Roy Benson by Starlight

by Levent and Todd Karr,

800 pages, $150, Miracle Factory,, 2006.


If the name Roy Benson is not widely familiar among the general public, it is celebrated by those within the stage magic community. Two lights within that community, illusionist-comedian Levent and publisher Todd Carr, have researched and written the definitive biography of the comedian-master illusionist. To refer to their book as a biography sells it short. Included in the 800 pages is an analysis of Bensonís performance, a how-to-manual of tricks as well as the story of a great performer who was born into a vaudeville family (the Dancing Fords and Emerson & Baldwin) whose own career took him from vaude to video and won him the respect of his peers. Levent explains that Benson was truly funny because he was a brilliant magician.

AVM recommends:

British Music-Hall: an Illustrated History

by Richard Anthony Baker,

300 pages, available only from on-line British sources at approximately £13, or from the publisher, Sutton Publishing Ltd., United Kingdom, 2005, ISBN 0-7509-3685-1]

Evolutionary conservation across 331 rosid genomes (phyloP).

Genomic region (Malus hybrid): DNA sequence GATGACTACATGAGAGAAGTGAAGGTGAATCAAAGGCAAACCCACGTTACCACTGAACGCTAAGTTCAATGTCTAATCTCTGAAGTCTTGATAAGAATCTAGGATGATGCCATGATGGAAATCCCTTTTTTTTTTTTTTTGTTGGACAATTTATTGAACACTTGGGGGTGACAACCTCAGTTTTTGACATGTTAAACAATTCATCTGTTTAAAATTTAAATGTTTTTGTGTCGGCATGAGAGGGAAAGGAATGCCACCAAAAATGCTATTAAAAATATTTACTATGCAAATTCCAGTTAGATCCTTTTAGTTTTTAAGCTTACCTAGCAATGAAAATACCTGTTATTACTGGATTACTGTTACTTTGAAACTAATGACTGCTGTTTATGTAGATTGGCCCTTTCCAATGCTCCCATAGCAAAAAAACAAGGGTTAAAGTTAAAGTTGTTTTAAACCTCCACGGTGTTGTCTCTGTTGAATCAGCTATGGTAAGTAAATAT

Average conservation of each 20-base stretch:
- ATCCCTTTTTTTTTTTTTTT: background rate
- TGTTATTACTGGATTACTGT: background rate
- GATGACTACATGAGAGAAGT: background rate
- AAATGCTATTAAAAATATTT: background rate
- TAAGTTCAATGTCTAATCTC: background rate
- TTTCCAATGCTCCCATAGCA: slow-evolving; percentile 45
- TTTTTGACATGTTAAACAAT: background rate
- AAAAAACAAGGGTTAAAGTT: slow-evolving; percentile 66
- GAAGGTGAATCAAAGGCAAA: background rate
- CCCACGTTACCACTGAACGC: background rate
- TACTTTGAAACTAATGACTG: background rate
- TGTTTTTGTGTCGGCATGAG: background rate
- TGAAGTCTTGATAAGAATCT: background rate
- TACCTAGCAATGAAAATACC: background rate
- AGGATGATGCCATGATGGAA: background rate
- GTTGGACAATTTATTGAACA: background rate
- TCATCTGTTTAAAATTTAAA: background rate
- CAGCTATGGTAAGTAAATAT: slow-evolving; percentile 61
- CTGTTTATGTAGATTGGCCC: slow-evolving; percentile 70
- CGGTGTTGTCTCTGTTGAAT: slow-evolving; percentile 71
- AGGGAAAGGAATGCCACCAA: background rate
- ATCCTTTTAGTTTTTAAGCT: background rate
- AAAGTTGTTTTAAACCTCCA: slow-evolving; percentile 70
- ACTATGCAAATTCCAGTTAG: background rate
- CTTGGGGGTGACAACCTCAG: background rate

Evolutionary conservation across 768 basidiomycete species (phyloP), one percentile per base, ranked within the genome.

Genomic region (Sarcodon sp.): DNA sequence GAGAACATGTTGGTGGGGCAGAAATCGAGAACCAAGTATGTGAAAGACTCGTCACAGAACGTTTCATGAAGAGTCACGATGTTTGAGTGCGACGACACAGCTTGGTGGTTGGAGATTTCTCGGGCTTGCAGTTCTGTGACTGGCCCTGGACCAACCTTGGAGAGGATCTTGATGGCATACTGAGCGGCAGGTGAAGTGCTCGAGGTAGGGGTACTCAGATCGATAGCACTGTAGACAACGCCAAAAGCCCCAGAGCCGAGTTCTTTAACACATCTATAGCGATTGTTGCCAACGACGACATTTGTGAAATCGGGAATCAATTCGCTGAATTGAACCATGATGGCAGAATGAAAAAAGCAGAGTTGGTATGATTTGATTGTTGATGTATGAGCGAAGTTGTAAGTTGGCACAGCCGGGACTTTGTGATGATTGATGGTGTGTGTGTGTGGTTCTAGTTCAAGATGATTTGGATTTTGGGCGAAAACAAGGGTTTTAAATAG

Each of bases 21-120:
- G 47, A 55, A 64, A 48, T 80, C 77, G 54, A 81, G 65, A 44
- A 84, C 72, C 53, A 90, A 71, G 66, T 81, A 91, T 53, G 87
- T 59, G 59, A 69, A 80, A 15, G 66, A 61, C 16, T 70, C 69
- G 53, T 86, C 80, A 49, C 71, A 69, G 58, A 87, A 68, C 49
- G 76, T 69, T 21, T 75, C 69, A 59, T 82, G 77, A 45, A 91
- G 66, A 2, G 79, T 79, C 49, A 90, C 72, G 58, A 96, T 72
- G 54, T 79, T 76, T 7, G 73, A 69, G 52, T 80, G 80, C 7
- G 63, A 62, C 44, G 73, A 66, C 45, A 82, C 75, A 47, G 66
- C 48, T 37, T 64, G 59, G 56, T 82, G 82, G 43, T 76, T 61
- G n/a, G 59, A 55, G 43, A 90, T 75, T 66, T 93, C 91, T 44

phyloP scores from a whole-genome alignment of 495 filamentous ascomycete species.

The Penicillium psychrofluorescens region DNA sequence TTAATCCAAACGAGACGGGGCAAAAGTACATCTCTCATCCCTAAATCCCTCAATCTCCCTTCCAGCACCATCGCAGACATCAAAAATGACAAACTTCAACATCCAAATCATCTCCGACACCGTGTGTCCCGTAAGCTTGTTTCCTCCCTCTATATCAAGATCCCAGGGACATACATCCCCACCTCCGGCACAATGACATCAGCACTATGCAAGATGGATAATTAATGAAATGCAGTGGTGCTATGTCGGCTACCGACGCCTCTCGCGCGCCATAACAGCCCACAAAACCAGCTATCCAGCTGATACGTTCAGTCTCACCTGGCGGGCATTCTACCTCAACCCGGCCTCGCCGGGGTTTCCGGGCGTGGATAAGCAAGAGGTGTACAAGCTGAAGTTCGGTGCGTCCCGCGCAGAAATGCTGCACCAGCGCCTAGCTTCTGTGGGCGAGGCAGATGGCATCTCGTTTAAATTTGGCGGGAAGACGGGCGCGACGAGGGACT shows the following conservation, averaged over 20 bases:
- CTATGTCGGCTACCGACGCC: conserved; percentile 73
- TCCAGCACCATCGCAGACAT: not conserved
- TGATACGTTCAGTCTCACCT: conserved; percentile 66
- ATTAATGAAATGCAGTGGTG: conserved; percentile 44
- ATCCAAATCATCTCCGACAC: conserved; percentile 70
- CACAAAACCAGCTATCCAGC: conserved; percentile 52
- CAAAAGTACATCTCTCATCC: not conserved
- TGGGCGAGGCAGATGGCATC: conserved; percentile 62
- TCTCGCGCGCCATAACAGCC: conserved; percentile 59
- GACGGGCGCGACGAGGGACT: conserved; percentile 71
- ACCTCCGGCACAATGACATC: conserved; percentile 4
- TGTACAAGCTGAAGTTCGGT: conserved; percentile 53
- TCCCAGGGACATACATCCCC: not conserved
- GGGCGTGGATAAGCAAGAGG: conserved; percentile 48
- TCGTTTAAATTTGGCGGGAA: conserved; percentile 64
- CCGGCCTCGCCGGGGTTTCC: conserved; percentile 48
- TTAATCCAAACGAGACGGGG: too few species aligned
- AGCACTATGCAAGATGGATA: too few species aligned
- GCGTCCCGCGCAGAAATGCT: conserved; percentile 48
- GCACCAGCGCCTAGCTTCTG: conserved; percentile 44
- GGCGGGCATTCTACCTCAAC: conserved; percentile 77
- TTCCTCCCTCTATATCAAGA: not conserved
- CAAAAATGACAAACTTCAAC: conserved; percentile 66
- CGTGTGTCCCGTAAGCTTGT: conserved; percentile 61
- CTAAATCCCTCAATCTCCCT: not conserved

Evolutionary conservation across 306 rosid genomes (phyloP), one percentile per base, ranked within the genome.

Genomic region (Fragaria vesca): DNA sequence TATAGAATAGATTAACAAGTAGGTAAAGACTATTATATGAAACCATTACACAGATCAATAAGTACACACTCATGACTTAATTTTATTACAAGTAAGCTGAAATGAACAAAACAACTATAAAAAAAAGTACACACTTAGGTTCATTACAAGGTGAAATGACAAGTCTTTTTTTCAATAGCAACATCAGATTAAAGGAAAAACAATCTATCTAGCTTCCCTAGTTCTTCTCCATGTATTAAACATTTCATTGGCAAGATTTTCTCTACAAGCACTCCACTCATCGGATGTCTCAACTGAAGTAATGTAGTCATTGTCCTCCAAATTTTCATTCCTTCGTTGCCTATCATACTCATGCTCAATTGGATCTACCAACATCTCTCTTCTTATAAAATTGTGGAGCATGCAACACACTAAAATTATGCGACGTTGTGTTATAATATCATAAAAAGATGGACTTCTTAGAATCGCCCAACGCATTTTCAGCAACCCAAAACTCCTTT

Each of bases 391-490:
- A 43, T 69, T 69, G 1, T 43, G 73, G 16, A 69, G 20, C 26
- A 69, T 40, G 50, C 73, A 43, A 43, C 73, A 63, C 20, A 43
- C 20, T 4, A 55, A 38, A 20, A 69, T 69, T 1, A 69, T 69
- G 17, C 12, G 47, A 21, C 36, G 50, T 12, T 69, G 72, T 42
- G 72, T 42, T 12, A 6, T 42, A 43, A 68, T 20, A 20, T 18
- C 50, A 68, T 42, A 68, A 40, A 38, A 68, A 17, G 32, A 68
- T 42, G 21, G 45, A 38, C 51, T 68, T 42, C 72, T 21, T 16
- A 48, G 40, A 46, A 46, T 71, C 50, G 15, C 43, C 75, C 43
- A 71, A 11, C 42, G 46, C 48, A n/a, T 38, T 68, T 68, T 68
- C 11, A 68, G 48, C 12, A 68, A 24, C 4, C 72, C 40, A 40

Reading Richard Anthony Bakerís history of the Ďhallsí is like listening to a gifted raconteur at your 'local.' The stories are spun with easy wit, and one anecdote follows another with nary a stutter.

The history of music-hall has been recalled before, especially well by Raymond Mander & Joe Mitchenson, Ernest Short, Theodore Felstead, Christopher Pulling and Michael Kilgarriff, among others, but Mr. Baker's contribution to the genre transports the reader into fondly remembered halls to witness a succession of stars reprising their more famous turns.

Side bars of vital statistics, song lyrics and photos of most of the performers add to the considerable amount of information supplied by Mr. Baker and spiced by his breezy and gossipy charm.


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